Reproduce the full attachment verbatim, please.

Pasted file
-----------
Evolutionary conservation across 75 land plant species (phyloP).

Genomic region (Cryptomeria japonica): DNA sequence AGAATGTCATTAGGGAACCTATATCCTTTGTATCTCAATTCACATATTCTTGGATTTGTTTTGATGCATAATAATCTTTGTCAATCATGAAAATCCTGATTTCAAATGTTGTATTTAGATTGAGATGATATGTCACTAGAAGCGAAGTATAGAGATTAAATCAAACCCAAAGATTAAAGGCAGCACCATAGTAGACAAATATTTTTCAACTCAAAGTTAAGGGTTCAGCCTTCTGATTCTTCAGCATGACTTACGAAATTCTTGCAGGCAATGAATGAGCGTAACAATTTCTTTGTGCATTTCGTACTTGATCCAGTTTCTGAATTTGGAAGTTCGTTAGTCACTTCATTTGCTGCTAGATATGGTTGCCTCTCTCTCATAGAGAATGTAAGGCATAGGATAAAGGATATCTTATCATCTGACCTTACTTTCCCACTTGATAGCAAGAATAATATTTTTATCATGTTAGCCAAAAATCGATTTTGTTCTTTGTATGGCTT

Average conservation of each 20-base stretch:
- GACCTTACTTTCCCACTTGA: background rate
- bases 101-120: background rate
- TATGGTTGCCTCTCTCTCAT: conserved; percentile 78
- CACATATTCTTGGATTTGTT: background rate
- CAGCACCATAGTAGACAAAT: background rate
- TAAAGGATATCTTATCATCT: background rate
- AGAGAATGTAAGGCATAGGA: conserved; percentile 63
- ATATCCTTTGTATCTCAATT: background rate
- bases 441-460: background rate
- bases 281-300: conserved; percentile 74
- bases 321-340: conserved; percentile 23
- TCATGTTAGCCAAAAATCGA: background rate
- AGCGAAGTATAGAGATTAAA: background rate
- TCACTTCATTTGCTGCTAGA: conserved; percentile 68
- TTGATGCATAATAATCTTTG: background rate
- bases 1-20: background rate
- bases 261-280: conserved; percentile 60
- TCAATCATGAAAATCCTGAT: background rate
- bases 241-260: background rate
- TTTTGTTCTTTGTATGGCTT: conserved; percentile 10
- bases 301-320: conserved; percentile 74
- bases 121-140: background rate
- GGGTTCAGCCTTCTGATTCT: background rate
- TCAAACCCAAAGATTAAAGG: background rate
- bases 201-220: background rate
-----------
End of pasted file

Evolutionary conservation across 75 land plant species (phyloP).

Genomic region (Cryptomeria japonica): DNA sequence AGAATGTCATTAGGGAACCTATATCCTTTGTATCTCAATTCACATATTCTTGGATTTGTTTTGATGCATAATAATCTTTGTCAATCATGAAAATCCTGATTTCAAATGTTGTATTTAGATTGAGATGATATGTCACTAGAAGCGAAGTATAGAGATTAAATCAAACCCAAAGATTAAAGGCAGCACCATAGTAGACAAATATTTTTCAACTCAAAGTTAAGGGTTCAGCCTTCTGATTCTTCAGCATGACTTACGAAATTCTTGCAGGCAATGAATGAGCGTAACAATTTCTTTGTGCATTTCGTACTTGATCCAGTTTCTGAATTTGGAAGTTCGTTAGTCACTTCATTTGCTGCTAGATATGGTTGCCTCTCTCTCATAGAGAATGTAAGGCATAGGATAAAGGATATCTTATCATCTGACCTTACTTTCCCACTTGATAGCAAGAATAATATTTTTATCATGTTAGCCAAAAATCGATTTTGTTCTTTGTATGGCTT

Average conservation of each 20-base stretch:
- GACCTTACTTTCCCACTTGA: background rate
- bases 101-120: background rate
- TATGGTTGCCTCTCTCTCAT: conserved; percentile 78
- CACATATTCTTGGATTTGTT: background rate
- CAGCACCATAGTAGACAAAT: background rate
- TAAAGGATATCTTATCATCT: background rate
- AGAGAATGTAAGGCATAGGA: conserved; percentile 63
- ATATCCTTTGTATCTCAATT: background rate
- bases 441-460: background rate
- bases 281-300: conserved; percentile 74
- bases 321-340: conserved; percentile 23
- TCATGTTAGCCAAAAATCGA: background rate
- AGCGAAGTATAGAGATTAAA: background rate
- TCACTTCATTTGCTGCTAGA: conserved; percentile 68
- TTGATGCATAATAATCTTTG: background rate
- bases 1-20: background rate
- bases 261-280: conserved; percentile 60
- TCAATCATGAAAATCCTGAT: background rate
- bases 241-260: background rate
- TTTTGTTCTTTGTATGGCTT: conserved; percentile 10
- bases 301-320: conserved; percentile 74
- bases 121-140: background rate
- GGGTTCAGCCTTCTGATTCT: background rate
- TCAAACCCAAAGATTAAAGG: background rate
- bases 201-220: background rate